Brad Hawpe had the worst season of his career in 2010, signed a one-year deal with San Diego as a free agent, and hit just .098 through 18 games, at which point there was speculation about when the Padres would drop him and perhaps even call up top prospect Anthony Rizzo ahead of schedule.
Instead the Padres stuck with Hawpe as their primary first baseman and he’s responded by hitting .365 with a .984 OPS in 18 games dating back to mid-April. His overall numbers still aren’t pretty, but Hawpe has bought himself some more time in the lineup despite Rizzo hitting .374 with huge power at Triple-A.
Hawpe credited manager Bud Black for sticking with him, telling Bill Center of the San Diego Union Tribune:
Bud is a classy manager. He looks at the big picture. He didn’t hit the panic button when we were struggling early. He played the game. He understands it’s 162 games.
It’ll be interesting to see what happens if Hawpe is merely giving the Padres decent production come, say, July, because keeping Rizzo at Triple-A all season when he’s destroying the competition there seems unlikely. Hawpe could have a little trade value to contenders looking for cheap lineup help and he also has plenty of experience in the outfield corners, where Ryan Ludwick and Will Venable have both struggled.
Rick Morissey of the Chicago Sun-Times published an article on Sunday giving a bit of insight into Cubs president of baseball operations Theo Epstein. When Epsten was younger, he dabbled in sportswriting, but quickly realized the trade wasn’t for him.
As Morissey details, when Epstein was 19 years old writing for Yale’s student newspaper, he wrote an article suggesting the school’s football coach should be fired during what would become a 3-7 season. Epstein was told during the meeting that one writer would defend the coach and one would call for his job. “It was a lesson in the way that the world of journalism sometimes works. It was an eye-opener for me. I regret it, and I’ve happily moved on.”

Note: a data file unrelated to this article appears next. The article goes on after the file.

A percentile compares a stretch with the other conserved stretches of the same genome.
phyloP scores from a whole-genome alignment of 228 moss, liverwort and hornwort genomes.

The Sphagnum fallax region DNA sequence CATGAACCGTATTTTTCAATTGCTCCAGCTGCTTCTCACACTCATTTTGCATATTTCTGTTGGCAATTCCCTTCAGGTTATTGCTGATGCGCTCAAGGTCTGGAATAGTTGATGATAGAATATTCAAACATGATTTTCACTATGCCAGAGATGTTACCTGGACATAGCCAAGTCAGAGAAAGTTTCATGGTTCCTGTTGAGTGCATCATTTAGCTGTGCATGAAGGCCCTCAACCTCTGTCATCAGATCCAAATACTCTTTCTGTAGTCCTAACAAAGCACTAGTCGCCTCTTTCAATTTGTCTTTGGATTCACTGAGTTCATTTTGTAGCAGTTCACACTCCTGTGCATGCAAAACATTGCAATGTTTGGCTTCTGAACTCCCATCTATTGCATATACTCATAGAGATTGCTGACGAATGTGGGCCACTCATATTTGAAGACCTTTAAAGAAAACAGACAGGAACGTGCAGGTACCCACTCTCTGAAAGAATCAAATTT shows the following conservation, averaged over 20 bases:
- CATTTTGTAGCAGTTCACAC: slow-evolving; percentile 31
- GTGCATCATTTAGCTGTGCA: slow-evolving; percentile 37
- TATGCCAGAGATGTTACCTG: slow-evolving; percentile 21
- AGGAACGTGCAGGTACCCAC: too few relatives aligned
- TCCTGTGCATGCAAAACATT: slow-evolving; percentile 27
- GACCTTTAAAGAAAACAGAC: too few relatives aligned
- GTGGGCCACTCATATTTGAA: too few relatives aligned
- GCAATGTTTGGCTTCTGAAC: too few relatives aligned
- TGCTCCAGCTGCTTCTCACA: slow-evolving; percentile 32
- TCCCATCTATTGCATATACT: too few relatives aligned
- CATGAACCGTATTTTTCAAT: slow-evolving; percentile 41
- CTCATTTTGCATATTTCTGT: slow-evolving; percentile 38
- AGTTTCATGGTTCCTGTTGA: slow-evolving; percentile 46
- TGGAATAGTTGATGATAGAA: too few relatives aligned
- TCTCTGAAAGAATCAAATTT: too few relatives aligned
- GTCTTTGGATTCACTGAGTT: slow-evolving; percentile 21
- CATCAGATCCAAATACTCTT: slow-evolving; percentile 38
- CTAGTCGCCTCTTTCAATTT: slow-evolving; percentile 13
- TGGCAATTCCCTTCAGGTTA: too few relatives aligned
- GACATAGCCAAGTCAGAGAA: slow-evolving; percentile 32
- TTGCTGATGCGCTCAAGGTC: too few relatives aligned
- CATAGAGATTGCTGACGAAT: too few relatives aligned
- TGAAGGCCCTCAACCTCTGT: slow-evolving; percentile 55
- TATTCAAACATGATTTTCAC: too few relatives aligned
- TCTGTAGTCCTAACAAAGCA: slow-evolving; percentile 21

Epstein continued, “I realized I didn’t want to be a sportswriter when I was interning with the Orioles back in ’92, ’93, ’94. I did do a lot of media-relations stuff, and I saw that the life of a sportswriter is pretty lonely. You kind of work by yourself, sit there by yourself in the press box, go back to the hotel bar. Not to generalize.” He added, “But I really respect writing and respect sportswriters.”
He’s not wrong, and he seems to have found his calling as a front office executive. His Cubs are back in the World Series for the first time since 1945.
Indians second baseman Jason Kipnis tweeted on Sunday, “Got a little too close to [Francisco Lindor] during the celebration!! Freak accident but should be good to go by Tuesday! #cantkeepmeoutofthisgame!”
Per MLB.com’s Jordan Bastian, manager Terry Francona said Kipnis is dealing with a low ankle sprain, but he’s expected to be ready to go when the World Series begins on Tuesday. Kipnis went through fielding drills on Sunday.
Kipnis is hitting .167/.219/.367 with a pair of homers and four RBI in eight games this postseason.